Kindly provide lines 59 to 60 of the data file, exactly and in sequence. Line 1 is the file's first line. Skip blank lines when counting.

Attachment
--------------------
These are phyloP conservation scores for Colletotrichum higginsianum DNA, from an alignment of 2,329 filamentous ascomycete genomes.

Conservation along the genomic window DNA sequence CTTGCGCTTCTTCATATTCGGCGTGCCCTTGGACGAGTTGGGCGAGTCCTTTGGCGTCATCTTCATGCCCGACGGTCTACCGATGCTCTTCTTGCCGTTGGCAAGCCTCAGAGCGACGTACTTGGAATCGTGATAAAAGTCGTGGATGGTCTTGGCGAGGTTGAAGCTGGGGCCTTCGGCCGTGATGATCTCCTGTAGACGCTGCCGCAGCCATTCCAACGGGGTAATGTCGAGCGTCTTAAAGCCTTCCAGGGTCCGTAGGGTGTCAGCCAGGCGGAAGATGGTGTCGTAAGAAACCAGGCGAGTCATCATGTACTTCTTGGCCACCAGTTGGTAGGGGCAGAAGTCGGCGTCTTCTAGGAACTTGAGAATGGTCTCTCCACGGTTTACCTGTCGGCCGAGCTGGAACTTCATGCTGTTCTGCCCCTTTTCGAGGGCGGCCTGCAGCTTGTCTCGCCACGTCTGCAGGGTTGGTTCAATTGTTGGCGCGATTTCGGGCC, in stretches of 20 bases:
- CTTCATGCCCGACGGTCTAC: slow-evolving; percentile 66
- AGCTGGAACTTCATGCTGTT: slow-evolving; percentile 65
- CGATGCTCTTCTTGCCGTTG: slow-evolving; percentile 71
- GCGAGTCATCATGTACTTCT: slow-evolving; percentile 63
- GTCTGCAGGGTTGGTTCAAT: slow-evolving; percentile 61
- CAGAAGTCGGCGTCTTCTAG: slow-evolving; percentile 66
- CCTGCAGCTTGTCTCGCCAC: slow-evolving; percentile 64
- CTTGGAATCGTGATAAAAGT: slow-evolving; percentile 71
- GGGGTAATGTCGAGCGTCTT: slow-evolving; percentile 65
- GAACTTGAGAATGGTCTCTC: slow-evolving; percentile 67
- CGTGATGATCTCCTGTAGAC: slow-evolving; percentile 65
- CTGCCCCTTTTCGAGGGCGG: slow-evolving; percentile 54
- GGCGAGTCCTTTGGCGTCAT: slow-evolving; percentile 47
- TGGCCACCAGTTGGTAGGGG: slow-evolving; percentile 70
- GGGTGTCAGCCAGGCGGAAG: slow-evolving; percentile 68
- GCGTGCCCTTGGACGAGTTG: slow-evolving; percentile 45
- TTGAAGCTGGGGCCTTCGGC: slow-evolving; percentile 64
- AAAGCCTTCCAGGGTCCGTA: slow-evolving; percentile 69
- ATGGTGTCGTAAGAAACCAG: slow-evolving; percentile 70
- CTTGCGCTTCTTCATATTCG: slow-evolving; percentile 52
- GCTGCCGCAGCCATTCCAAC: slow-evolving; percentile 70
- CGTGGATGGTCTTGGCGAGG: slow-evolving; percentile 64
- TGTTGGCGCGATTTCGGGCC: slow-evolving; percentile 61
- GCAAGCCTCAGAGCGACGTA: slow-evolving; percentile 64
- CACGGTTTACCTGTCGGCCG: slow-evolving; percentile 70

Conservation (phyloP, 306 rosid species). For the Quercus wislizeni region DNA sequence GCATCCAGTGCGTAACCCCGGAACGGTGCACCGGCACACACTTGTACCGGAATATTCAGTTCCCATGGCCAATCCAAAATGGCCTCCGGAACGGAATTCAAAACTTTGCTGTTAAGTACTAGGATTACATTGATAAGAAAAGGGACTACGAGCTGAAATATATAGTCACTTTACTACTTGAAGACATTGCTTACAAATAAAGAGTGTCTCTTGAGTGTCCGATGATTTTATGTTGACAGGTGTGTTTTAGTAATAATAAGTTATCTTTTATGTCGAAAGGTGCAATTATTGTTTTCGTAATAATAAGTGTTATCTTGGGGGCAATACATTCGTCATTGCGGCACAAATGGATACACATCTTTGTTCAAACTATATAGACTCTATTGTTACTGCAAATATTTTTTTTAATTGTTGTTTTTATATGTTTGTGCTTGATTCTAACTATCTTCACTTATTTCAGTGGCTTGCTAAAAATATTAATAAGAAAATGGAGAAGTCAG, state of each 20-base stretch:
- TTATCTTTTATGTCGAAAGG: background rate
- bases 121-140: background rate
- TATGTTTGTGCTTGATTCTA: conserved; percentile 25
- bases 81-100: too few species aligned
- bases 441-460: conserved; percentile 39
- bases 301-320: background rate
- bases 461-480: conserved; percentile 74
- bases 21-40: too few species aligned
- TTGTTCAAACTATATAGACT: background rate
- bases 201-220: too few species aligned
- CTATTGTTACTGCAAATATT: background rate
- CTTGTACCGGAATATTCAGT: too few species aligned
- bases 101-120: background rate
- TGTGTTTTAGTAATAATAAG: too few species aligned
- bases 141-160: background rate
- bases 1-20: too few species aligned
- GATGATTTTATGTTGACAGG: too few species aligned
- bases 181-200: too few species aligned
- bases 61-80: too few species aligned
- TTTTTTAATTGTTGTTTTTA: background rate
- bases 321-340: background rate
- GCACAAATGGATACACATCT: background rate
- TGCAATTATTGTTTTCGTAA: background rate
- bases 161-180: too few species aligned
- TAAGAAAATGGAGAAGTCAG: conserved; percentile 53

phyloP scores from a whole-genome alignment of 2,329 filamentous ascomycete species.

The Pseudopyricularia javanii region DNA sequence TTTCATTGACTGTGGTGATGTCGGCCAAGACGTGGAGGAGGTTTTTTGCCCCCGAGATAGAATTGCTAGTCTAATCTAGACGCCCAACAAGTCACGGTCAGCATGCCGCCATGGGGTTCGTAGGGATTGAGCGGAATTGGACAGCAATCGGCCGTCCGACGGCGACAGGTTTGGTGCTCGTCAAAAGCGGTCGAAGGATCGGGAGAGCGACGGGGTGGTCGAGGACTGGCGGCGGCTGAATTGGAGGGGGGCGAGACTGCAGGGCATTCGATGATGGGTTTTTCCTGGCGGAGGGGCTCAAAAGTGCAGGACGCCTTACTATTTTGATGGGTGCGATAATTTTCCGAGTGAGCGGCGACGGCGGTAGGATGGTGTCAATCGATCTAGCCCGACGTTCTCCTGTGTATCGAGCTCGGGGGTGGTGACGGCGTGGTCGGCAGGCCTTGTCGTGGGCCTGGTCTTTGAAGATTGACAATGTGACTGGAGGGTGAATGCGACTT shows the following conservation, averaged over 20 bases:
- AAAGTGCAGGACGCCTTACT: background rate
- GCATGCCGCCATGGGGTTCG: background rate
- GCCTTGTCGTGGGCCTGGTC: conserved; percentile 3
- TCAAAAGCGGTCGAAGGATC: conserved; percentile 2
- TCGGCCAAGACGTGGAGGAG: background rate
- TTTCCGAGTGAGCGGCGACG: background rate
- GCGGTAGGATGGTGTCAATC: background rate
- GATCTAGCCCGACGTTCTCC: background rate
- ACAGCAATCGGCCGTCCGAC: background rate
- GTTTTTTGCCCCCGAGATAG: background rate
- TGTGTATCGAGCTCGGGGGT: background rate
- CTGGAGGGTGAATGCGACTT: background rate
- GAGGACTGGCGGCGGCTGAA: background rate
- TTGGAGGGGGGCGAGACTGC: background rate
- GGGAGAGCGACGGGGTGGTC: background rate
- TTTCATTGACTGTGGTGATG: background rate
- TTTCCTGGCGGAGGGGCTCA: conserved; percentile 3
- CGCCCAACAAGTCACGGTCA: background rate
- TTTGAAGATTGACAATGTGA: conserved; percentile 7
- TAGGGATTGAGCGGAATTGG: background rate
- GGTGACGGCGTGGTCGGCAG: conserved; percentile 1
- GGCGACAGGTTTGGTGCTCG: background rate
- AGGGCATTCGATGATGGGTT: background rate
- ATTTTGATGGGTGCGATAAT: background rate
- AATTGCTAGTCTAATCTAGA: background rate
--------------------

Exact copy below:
- TCAAAAGCGGTCGAAGGATC: conserved; percentile 2
- TCGGCCAAGACGTGGAGGAG: background rate